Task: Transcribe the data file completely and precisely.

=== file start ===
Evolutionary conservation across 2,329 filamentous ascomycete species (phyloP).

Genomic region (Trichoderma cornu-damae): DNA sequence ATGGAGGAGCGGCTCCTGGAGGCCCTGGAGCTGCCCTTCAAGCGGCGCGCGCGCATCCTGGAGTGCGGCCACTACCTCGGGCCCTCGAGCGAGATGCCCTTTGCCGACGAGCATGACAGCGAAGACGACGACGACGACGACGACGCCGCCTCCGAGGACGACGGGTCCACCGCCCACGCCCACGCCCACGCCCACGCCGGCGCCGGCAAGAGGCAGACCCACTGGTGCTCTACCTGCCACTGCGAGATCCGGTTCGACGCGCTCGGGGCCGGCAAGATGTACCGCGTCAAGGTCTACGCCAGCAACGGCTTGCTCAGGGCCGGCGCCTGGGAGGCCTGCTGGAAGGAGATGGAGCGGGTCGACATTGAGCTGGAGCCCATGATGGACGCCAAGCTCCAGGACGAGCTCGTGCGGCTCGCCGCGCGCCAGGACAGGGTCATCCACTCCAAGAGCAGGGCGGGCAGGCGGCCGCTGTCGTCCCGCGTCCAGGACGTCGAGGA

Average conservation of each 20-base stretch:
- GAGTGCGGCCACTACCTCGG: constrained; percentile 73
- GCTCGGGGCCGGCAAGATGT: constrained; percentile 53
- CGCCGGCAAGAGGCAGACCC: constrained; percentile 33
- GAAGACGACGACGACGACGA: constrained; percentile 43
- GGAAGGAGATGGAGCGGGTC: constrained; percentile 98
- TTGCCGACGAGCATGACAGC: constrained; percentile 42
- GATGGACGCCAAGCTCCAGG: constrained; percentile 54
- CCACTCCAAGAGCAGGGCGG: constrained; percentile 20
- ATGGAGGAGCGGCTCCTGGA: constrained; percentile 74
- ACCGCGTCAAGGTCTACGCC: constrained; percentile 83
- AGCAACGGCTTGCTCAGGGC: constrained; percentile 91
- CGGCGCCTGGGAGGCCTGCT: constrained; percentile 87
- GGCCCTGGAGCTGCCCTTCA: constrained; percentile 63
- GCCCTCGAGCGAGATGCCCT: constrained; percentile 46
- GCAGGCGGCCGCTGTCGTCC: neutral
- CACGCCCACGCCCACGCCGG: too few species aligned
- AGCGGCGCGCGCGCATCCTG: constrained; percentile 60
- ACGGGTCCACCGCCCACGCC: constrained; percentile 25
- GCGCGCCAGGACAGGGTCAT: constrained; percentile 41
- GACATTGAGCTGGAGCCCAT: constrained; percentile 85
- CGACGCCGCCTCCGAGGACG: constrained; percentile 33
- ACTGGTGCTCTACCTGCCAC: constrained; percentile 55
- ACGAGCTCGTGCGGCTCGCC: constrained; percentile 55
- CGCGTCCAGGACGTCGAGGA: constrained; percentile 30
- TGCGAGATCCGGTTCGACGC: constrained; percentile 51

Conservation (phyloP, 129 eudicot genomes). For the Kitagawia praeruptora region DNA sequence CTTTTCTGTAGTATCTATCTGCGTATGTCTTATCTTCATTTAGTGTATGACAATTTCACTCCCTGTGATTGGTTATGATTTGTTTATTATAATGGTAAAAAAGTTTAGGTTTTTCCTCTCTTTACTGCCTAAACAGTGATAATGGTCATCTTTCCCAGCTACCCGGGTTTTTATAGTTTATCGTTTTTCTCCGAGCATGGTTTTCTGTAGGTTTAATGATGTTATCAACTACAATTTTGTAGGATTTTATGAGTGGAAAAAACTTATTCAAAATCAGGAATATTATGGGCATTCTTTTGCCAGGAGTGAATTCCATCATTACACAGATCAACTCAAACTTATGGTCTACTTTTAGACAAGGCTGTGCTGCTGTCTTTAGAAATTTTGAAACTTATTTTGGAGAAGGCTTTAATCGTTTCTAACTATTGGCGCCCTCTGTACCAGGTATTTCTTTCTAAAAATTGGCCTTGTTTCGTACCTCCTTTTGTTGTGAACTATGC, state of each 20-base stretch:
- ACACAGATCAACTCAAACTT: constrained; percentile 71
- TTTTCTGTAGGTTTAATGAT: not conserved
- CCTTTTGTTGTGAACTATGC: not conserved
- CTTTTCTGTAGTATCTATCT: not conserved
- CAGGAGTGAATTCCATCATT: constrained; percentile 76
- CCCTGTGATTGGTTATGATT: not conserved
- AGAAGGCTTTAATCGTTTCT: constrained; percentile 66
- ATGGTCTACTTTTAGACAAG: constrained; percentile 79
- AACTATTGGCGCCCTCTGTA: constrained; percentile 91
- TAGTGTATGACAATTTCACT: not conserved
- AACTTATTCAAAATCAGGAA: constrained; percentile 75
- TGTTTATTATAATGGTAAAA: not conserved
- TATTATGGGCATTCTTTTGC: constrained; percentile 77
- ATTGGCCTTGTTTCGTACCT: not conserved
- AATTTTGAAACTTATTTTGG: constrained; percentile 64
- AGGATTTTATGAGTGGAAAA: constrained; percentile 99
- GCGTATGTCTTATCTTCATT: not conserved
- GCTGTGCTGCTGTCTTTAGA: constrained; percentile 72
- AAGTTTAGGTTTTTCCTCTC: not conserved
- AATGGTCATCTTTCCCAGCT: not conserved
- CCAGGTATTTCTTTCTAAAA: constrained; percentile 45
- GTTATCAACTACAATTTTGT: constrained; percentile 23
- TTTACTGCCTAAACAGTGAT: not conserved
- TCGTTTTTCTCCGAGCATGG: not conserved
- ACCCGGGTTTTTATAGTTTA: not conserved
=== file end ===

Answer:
Evolutionary conservation across 2,329 filamentous ascomycete species (phyloP).

Genomic region (Trichoderma cornu-damae): DNA sequence ATGGAGGAGCGGCTCCTGGAGGCCCTGGAGCTGCCCTTCAAGCGGCGCGCGCGCATCCTGGAGTGCGGCCACTACCTCGGGCCCTCGAGCGAGATGCCCTTTGCCGACGAGCATGACAGCGAAGACGACGACGACGACGACGACGCCGCCTCCGAGGACGACGGGTCCACCGCCCACGCCCACGCCCACGCCCACGCCGGCGCCGGCAAGAGGCAGACCCACTGGTGCTCTACCTGCCACTGCGAGATCCGGTTCGACGCGCTCGGGGCCGGCAAGATGTACCGCGTCAAGGTCTACGCCAGCAACGGCTTGCTCAGGGCCGGCGCCTGGGAGGCCTGCTGGAAGGAGATGGAGCGGGTCGACATTGAGCTGGAGCCCATGATGGACGCCAAGCTCCAGGACGAGCTCGTGCGGCTCGCCGCGCGCCAGGACAGGGTCATCCACTCCAAGAGCAGGGCGGGCAGGCGGCCGCTGTCGTCCCGCGTCCAGGACGTCGAGGA

Average conservation of each 20-base stretch:
- GAGTGCGGCCACTACCTCGG: constrained; percentile 73
- GCTCGGGGCCGGCAAGATGT: constrained; percentile 53
- CGCCGGCAAGAGGCAGACCC: constrained; percentile 33
- GAAGACGACGACGACGACGA: constrained; percentile 43
- GGAAGGAGATGGAGCGGGTC: constrained; percentile 98
- TTGCCGACGAGCATGACAGC: constrained; percentile 42
- GATGGACGCCAAGCTCCAGG: constrained; percentile 54
- CCACTCCAAGAGCAGGGCGG: constrained; percentile 20
- ATGGAGGAGCGGCTCCTGGA: constrained; percentile 74
- ACCGCGTCAAGGTCTACGCC: constrained; percentile 83
- AGCAACGGCTTGCTCAGGGC: constrained; percentile 91
- CGGCGCCTGGGAGGCCTGCT: constrained; percentile 87
- GGCCCTGGAGCTGCCCTTCA: constrained; percentile 63
- GCCCTCGAGCGAGATGCCCT: constrained; percentile 46
- GCAGGCGGCCGCTGTCGTCC: neutral
- CACGCCCACGCCCACGCCGG: too few species aligned
- AGCGGCGCGCGCGCATCCTG: constrained; percentile 60
- ACGGGTCCACCGCCCACGCC: constrained; percentile 25
- GCGCGCCAGGACAGGGTCAT: constrained; percentile 41
- GACATTGAGCTGGAGCCCAT: constrained; percentile 85
- CGACGCCGCCTCCGAGGACG: constrained; percentile 33
- ACTGGTGCTCTACCTGCCAC: constrained; percentile 55
- ACGAGCTCGTGCGGCTCGCC: constrained; percentile 55
- CGCGTCCAGGACGTCGAGGA: constrained; percentile 30
- TGCGAGATCCGGTTCGACGC: constrained; percentile 51

Conservation (phyloP, 129 eudicot genomes). For the Kitagawia praeruptora region DNA sequence CTTTTCTGTAGTATCTATCTGCGTATGTCTTATCTTCATTTAGTGTATGACAATTTCACTCCCTGTGATTGGTTATGATTTGTTTATTATAATGGTAAAAAAGTTTAGGTTTTTCCTCTCTTTACTGCCTAAACAGTGATAATGGTCATCTTTCCCAGCTACCCGGGTTTTTATAGTTTATCGTTTTTCTCCGAGCATGGTTTTCTGTAGGTTTAATGATGTTATCAACTACAATTTTGTAGGATTTTATGAGTGGAAAAAACTTATTCAAAATCAGGAATATTATGGGCATTCTTTTGCCAGGAGTGAATTCCATCATTACACAGATCAACTCAAACTTATGGTCTACTTTTAGACAAGGCTGTGCTGCTGTCTTTAGAAATTTTGAAACTTATTTTGGAGAAGGCTTTAATCGTTTCTAACTATTGGCGCCCTCTGTACCAGGTATTTCTTTCTAAAAATTGGCCTTGTTTCGTACCTCCTTTTGTTGTGAACTATGC, state of each 20-base stretch:
- ACACAGATCAACTCAAACTT: constrained; percentile 71
- TTTTCTGTAGGTTTAATGAT: not conserved
- CCTTTTGTTGTGAACTATGC: not conserved
- CTTTTCTGTAGTATCTATCT: not conserved
- CAGGAGTGAATTCCATCATT: constrained; percentile 76
- CCCTGTGATTGGTTATGATT: not conserved
- AGAAGGCTTTAATCGTTTCT: constrained; percentile 66
- ATGGTCTACTTTTAGACAAG: constrained; percentile 79
- AACTATTGGCGCCCTCTGTA: constrained; percentile 91
- TAGTGTATGACAATTTCACT: not conserved
- AACTTATTCAAAATCAGGAA: constrained; percentile 75
- TGTTTATTATAATGGTAAAA: not conserved
- TATTATGGGCATTCTTTTGC: constrained; percentile 77
- ATTGGCCTTGTTTCGTACCT: not conserved
- AATTTTGAAACTTATTTTGG: constrained; percentile 64
- AGGATTTTATGAGTGGAAAA: constrained; percentile 99
- GCGTATGTCTTATCTTCATT: not conserved
- GCTGTGCTGCTGTCTTTAGA: constrained; percentile 72
- AAGTTTAGGTTTTTCCTCTC: not conserved
- AATGGTCATCTTTCCCAGCT: not conserved
- CCAGGTATTTCTTTCTAAAA: constrained; percentile 45
- GTTATCAACTACAATTTTGT: constrained; percentile 23
- TTTACTGCCTAAACAGTGAT: not conserved
- TCGTTTTTCTCCGAGCATGG: not conserved
- ACCCGGGTTTTTATAGTTTA: not conserved